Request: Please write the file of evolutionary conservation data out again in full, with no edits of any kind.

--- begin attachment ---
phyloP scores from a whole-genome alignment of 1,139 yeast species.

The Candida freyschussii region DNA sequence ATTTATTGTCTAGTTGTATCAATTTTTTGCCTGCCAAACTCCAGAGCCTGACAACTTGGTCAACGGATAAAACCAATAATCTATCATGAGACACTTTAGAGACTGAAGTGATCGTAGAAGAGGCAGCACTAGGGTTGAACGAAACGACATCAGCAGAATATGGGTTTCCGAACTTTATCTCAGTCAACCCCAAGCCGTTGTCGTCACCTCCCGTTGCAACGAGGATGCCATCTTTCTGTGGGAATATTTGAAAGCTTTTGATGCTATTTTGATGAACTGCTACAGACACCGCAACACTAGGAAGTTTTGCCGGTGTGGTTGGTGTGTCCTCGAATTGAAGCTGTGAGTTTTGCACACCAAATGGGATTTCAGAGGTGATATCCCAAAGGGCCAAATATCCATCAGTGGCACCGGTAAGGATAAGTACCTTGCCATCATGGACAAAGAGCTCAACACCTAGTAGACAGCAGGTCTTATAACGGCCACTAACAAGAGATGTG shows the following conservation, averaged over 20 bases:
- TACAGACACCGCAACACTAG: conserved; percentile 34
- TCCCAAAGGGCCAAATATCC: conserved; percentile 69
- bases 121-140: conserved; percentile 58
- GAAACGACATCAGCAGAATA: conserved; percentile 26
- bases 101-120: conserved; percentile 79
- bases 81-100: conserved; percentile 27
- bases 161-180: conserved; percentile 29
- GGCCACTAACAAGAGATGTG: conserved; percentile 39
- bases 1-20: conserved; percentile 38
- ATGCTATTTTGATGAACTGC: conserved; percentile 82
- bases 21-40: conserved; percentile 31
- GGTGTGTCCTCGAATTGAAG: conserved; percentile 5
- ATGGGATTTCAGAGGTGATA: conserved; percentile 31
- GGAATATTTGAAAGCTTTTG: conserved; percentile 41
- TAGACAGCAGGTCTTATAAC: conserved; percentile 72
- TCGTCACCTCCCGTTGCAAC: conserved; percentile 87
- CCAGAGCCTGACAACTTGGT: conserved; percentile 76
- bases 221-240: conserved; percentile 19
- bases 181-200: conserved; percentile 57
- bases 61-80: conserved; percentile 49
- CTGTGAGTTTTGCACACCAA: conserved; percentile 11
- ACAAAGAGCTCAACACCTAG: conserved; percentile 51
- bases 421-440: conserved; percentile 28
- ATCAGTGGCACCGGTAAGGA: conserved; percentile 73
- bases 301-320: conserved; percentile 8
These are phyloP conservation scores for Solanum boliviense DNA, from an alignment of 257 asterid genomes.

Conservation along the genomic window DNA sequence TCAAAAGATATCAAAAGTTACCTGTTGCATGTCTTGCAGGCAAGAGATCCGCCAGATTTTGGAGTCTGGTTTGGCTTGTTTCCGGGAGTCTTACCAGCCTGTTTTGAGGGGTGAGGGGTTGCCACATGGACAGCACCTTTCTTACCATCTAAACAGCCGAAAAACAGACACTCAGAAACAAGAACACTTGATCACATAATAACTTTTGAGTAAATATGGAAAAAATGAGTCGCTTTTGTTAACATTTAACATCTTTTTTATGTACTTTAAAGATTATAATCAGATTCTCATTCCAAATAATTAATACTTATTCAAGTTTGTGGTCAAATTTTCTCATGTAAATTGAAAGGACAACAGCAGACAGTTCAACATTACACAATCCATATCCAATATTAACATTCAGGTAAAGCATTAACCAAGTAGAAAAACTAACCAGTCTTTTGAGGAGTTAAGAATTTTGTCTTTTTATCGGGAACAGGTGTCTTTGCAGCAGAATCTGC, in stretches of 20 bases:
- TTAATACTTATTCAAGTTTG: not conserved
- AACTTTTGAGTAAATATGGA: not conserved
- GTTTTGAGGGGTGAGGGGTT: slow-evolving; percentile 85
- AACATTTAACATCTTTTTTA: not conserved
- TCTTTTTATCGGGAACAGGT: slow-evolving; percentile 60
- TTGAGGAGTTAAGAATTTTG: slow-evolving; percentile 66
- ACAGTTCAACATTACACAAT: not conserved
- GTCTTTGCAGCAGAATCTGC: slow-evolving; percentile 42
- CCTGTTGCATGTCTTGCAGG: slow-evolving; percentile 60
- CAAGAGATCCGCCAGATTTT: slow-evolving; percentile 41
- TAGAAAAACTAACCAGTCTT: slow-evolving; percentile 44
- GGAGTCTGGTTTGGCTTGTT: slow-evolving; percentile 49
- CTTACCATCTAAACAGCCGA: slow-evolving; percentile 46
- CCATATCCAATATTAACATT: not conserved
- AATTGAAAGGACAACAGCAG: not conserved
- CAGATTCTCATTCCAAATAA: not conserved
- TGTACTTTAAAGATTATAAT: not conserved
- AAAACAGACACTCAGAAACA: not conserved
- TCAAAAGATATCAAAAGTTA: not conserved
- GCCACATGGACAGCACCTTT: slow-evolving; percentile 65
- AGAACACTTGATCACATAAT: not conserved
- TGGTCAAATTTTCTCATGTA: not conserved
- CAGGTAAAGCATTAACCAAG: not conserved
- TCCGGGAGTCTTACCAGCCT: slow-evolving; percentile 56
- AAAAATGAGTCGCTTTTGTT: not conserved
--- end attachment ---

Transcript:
phyloP scores from a whole-genome alignment of 1,139 yeast species.

The Candida freyschussii region DNA sequence ATTTATTGTCTAGTTGTATCAATTTTTTGCCTGCCAAACTCCAGAGCCTGACAACTTGGTCAACGGATAAAACCAATAATCTATCATGAGACACTTTAGAGACTGAAGTGATCGTAGAAGAGGCAGCACTAGGGTTGAACGAAACGACATCAGCAGAATATGGGTTTCCGAACTTTATCTCAGTCAACCCCAAGCCGTTGTCGTCACCTCCCGTTGCAACGAGGATGCCATCTTTCTGTGGGAATATTTGAAAGCTTTTGATGCTATTTTGATGAACTGCTACAGACACCGCAACACTAGGAAGTTTTGCCGGTGTGGTTGGTGTGTCCTCGAATTGAAGCTGTGAGTTTTGCACACCAAATGGGATTTCAGAGGTGATATCCCAAAGGGCCAAATATCCATCAGTGGCACCGGTAAGGATAAGTACCTTGCCATCATGGACAAAGAGCTCAACACCTAGTAGACAGCAGGTCTTATAACGGCCACTAACAAGAGATGTG shows the following conservation, averaged over 20 bases:
- TACAGACACCGCAACACTAG: conserved; percentile 34
- TCCCAAAGGGCCAAATATCC: conserved; percentile 69
- bases 121-140: conserved; percentile 58
- GAAACGACATCAGCAGAATA: conserved; percentile 26
- bases 101-120: conserved; percentile 79
- bases 81-100: conserved; percentile 27
- bases 161-180: conserved; percentile 29
- GGCCACTAACAAGAGATGTG: conserved; percentile 39
- bases 1-20: conserved; percentile 38
- ATGCTATTTTGATGAACTGC: conserved; percentile 82
- bases 21-40: conserved; percentile 31
- GGTGTGTCCTCGAATTGAAG: conserved; percentile 5
- ATGGGATTTCAGAGGTGATA: conserved; percentile 31
- GGAATATTTGAAAGCTTTTG: conserved; percentile 41
- TAGACAGCAGGTCTTATAAC: conserved; percentile 72
- TCGTCACCTCCCGTTGCAAC: conserved; percentile 87
- CCAGAGCCTGACAACTTGGT: conserved; percentile 76
- bases 221-240: conserved; percentile 19
- bases 181-200: conserved; percentile 57
- bases 61-80: conserved; percentile 49
- CTGTGAGTTTTGCACACCAA: conserved; percentile 11
- ACAAAGAGCTCAACACCTAG: conserved; percentile 51
- bases 421-440: conserved; percentile 28
- ATCAGTGGCACCGGTAAGGA: conserved; percentile 73
- bases 301-320: conserved; percentile 8
These are phyloP conservation scores for Solanum boliviense DNA, from an alignment of 257 asterid genomes.

Conservation along the genomic window DNA sequence TCAAAAGATATCAAAAGTTACCTGTTGCATGTCTTGCAGGCAAGAGATCCGCCAGATTTTGGAGTCTGGTTTGGCTTGTTTCCGGGAGTCTTACCAGCCTGTTTTGAGGGGTGAGGGGTTGCCACATGGACAGCACCTTTCTTACCATCTAAACAGCCGAAAAACAGACACTCAGAAACAAGAACACTTGATCACATAATAACTTTTGAGTAAATATGGAAAAAATGAGTCGCTTTTGTTAACATTTAACATCTTTTTTATGTACTTTAAAGATTATAATCAGATTCTCATTCCAAATAATTAATACTTATTCAAGTTTGTGGTCAAATTTTCTCATGTAAATTGAAAGGACAACAGCAGACAGTTCAACATTACACAATCCATATCCAATATTAACATTCAGGTAAAGCATTAACCAAGTAGAAAAACTAACCAGTCTTTTGAGGAGTTAAGAATTTTGTCTTTTTATCGGGAACAGGTGTCTTTGCAGCAGAATCTGC, in stretches of 20 bases:
- TTAATACTTATTCAAGTTTG: not conserved
- AACTTTTGAGTAAATATGGA: not conserved
- GTTTTGAGGGGTGAGGGGTT: slow-evolving; percentile 85
- AACATTTAACATCTTTTTTA: not conserved
- TCTTTTTATCGGGAACAGGT: slow-evolving; percentile 60
- TTGAGGAGTTAAGAATTTTG: slow-evolving; percentile 66
- ACAGTTCAACATTACACAAT: not conserved
- GTCTTTGCAGCAGAATCTGC: slow-evolving; percentile 42
- CCTGTTGCATGTCTTGCAGG: slow-evolving; percentile 60
- CAAGAGATCCGCCAGATTTT: slow-evolving; percentile 41
- TAGAAAAACTAACCAGTCTT: slow-evolving; percentile 44
- GGAGTCTGGTTTGGCTTGTT: slow-evolving; percentile 49
- CTTACCATCTAAACAGCCGA: slow-evolving; percentile 46
- CCATATCCAATATTAACATT: not conserved
- AATTGAAAGGACAACAGCAG: not conserved
- CAGATTCTCATTCCAAATAA: not conserved
- TGTACTTTAAAGATTATAAT: not conserved
- AAAACAGACACTCAGAAACA: not conserved
- TCAAAAGATATCAAAAGTTA: not conserved
- GCCACATGGACAGCACCTTT: slow-evolving; percentile 65
- AGAACACTTGATCACATAAT: not conserved
- TGGTCAAATTTTCTCATGTA: not conserved
- CAGGTAAAGCATTAACCAAG: not conserved
- TCCGGGAGTCTTACCAGCCT: slow-evolving; percentile 56
- AAAAATGAGTCGCTTTTGTT: not conserved